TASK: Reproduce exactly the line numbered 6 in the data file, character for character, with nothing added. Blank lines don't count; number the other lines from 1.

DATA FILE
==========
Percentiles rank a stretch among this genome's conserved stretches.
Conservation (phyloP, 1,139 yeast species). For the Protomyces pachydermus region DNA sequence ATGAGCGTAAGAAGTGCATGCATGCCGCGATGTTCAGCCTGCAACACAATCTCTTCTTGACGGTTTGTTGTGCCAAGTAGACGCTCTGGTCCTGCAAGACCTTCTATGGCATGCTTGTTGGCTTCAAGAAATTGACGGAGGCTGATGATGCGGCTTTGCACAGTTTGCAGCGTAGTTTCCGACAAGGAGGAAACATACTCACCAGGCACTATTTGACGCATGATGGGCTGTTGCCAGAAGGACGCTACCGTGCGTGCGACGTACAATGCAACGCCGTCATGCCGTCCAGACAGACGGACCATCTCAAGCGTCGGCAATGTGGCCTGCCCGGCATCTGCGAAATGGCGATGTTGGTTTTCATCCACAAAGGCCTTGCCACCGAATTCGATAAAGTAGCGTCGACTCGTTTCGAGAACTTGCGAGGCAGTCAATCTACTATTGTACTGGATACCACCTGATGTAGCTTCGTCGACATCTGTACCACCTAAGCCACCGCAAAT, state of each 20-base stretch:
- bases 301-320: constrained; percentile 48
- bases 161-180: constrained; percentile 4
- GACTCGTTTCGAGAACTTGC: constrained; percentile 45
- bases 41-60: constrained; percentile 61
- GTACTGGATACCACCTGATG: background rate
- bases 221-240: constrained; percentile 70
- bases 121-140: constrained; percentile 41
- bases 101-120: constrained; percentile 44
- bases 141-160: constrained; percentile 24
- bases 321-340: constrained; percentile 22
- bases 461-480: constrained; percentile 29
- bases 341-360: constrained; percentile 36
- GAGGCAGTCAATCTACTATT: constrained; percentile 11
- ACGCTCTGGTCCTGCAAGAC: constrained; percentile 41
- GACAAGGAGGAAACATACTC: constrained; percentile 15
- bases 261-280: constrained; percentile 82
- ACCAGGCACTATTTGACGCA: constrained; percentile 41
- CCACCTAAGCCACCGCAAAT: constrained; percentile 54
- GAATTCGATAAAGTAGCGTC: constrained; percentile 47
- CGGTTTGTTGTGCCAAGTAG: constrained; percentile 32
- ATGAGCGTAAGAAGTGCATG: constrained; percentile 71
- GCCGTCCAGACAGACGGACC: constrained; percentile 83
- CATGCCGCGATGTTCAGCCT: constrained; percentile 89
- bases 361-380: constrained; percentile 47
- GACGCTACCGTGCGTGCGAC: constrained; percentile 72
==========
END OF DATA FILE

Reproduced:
- bases 41-60: constrained; percentile 61